Metro Council votes down R3 Zoning but “tiny homes” likely moving forward in another form

Park Model tiny homes on wheels like the one shown here could replace the site built homes original proposed by Oakstone Capital as the project moves forward. The existing zoning on the 48-site former RV park is already in place for this use. (File Photo)

LOCAL NEWS — The Metro Council voted down the Metro Planning Commissions recommendation to add R3 -Medium to High Density Zoning to the Metro Zoning Ordinances on Monday by a 8-5 vote. Two Metro Council members were absent.

Tommy Brown made the motion to vote on the R3 Zoning issue and Peggy Blackburn seconded the motion. At the roll call vote, Shane Taylor, Amy Cashion, Denning Harder, Tommy Brown, and John Taylor voted in favor of the new zoning category and Keith Moses, Gordan Millsaps, Houston Lindsey, Sunny Rae Moorehead, Bradley Dye, Arvis Bobo, Peggy Blackburn, and Meghan Bailey voted against the motion. Wayne Hawkins and Gerald Burnett were absent from the meeting.

The Metro Planning Commission worked with two different lawyers and leadership in several surrounding counties to develop the R3 zoning ordinance draft. They developed it in multiple work sessions over the past several month and the draft before the Council on Monday represented hours of work. The goal of the R3 zoning category was to limit the numbers and make it where lots are individually sold and assessed, according to Mayor Lewis.

On August 17, the Metro Council approved the first reading by an 11-3 margin. On the first vote, John Taylor, Tommy Brown, Keith Moses, Denning Harder, Amy Cashion, Gordon Millsaps, Arvis Bobo, Bradley Dye, Houston Lindsey, and Shane Taylor voted in favor and Peggy Sue Blackburn, Sunny Rae Moorehead, and Wayne Hawkins voted against. Meghan Bailey was absent from the August meeting.

R3 zoning fails but “tiny homes” will likely move forward in another form

The council held a public meeting prior to the regular meeting where one citizen, Laurence Naumann, spoke against the the new zoning category stating that it would be “opening Pandora’s Box.” Metro Utilities Department Director Russell Sells spoke in favor of the motion stating that high density housing options like the Oakstone-proposed tiny home community are what’s needed inside the former Lynchburg city limits footprint in order to encourage growth, especially in the sewer customer base. 3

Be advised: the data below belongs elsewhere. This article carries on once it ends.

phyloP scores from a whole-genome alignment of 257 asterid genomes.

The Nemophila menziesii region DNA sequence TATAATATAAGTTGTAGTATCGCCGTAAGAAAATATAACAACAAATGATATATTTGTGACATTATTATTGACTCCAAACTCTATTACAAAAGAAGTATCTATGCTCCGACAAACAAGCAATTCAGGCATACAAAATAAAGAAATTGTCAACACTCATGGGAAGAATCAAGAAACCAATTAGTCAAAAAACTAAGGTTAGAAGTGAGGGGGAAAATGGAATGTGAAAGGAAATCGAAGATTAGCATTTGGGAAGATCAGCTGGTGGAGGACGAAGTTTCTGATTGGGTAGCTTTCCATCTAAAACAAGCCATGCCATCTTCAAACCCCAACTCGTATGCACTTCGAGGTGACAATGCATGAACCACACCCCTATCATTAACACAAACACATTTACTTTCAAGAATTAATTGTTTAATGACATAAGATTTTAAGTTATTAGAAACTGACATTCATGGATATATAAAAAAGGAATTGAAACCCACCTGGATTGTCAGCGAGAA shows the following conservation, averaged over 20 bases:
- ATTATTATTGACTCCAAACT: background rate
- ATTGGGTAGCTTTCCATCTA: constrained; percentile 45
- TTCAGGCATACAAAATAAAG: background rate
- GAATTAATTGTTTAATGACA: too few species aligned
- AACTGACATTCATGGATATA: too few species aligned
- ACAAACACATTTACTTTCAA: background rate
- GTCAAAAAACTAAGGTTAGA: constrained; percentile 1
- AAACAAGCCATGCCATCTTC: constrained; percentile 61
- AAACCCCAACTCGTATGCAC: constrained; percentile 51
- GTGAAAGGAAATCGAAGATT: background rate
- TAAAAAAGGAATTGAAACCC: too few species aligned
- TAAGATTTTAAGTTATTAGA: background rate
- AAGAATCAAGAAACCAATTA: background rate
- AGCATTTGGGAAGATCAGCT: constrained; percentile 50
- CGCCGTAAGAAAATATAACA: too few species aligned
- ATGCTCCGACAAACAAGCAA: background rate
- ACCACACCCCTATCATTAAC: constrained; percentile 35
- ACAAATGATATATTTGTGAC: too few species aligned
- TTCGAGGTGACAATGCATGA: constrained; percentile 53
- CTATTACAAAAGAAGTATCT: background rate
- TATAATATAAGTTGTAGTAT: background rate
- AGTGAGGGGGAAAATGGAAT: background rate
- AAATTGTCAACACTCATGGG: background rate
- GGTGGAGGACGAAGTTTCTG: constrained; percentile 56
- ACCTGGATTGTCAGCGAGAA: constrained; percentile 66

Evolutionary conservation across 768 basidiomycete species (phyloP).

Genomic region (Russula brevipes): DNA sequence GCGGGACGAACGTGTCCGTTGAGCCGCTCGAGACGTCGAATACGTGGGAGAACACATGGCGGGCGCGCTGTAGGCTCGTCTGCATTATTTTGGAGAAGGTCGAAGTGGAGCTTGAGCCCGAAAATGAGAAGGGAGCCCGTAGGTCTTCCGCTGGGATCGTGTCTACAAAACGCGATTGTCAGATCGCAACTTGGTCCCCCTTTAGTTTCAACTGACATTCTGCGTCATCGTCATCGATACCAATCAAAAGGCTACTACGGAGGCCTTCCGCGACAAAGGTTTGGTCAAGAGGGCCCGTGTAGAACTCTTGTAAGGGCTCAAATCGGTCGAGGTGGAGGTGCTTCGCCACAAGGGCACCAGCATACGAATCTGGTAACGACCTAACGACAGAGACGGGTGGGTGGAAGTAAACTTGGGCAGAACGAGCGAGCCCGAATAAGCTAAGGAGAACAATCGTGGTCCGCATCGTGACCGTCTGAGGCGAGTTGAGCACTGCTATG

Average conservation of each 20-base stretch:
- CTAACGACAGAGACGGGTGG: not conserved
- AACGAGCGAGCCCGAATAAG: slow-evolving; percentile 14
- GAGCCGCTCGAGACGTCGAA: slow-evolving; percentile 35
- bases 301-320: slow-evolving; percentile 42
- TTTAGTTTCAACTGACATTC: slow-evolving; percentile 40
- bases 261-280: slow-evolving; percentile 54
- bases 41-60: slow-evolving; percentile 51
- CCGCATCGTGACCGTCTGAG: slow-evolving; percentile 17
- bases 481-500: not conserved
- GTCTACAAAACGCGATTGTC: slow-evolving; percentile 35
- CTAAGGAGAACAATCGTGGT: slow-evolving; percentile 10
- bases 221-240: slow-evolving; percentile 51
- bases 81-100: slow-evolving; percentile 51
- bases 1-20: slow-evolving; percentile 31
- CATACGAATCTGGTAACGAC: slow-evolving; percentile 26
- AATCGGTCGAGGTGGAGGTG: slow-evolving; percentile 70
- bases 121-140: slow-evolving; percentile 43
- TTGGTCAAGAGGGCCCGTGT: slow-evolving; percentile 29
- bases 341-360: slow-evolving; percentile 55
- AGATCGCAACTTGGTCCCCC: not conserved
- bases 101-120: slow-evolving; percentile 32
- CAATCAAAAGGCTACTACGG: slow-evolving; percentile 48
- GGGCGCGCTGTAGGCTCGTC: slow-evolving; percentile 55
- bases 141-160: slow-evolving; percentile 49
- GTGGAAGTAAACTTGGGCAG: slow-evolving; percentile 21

Following the meeting, Metro Mayor Bonnie Lewis told The Times that she was disappointed in the vote.

Many opponents seemed to walk away from the meeting thinking they’d successfully killed the tiny home idea for Moore County, but that’s not true. Based on the precedent that the former owner used the property as a 48-site RV Park, Oakstone can now choose to bring in Park Model tiny homes on wheels instead of the site-built homes they’d proposed.

“We’ve done three of these in the Monteagle area. When we first started doing this, historically, tiny home communities were set up in RV and trailer parks. Those were Park Model homes. We could have gone into the existing RV park here in Lynchburg and done the same thing, but we’ve moved more toward site built homes on permanent foundations at this point. We feel it’s a better product and it’s better for the community,” Oakstone’s Chip Hayes told the Council in the August 17 meeting.

If Oakstone Capital foregoes the high end tiny home community and instead just replicates the RV Park that existed on the 23.56 acres tract prior to Oakstone’s acquisition, Metro will lose money, according to Mayor Lewis. In a community, the land underneath each tiny home belongs to an individual landowner and Metro makes money in the form of property tax. Additionally, each home would become a new sewer customer thus adding to the sewer customer base and lowering sewer rates for all customers. An RV park is owned in whole by the company and spaces are leased to customers. Because there are no permanent structures, it tends to produce much less property value and thus less property tax.

Oakstone can open a new RV Park featuring Park Model tiny homes in the former footprint of the 48-site Lynchburg Wilderness RV Park under the current zoning. The 23.56 acres lot is currently zoned for both commercial and agricultural/forestry use.

Oakstone representatives could not be immediately reached for comment on this story. •

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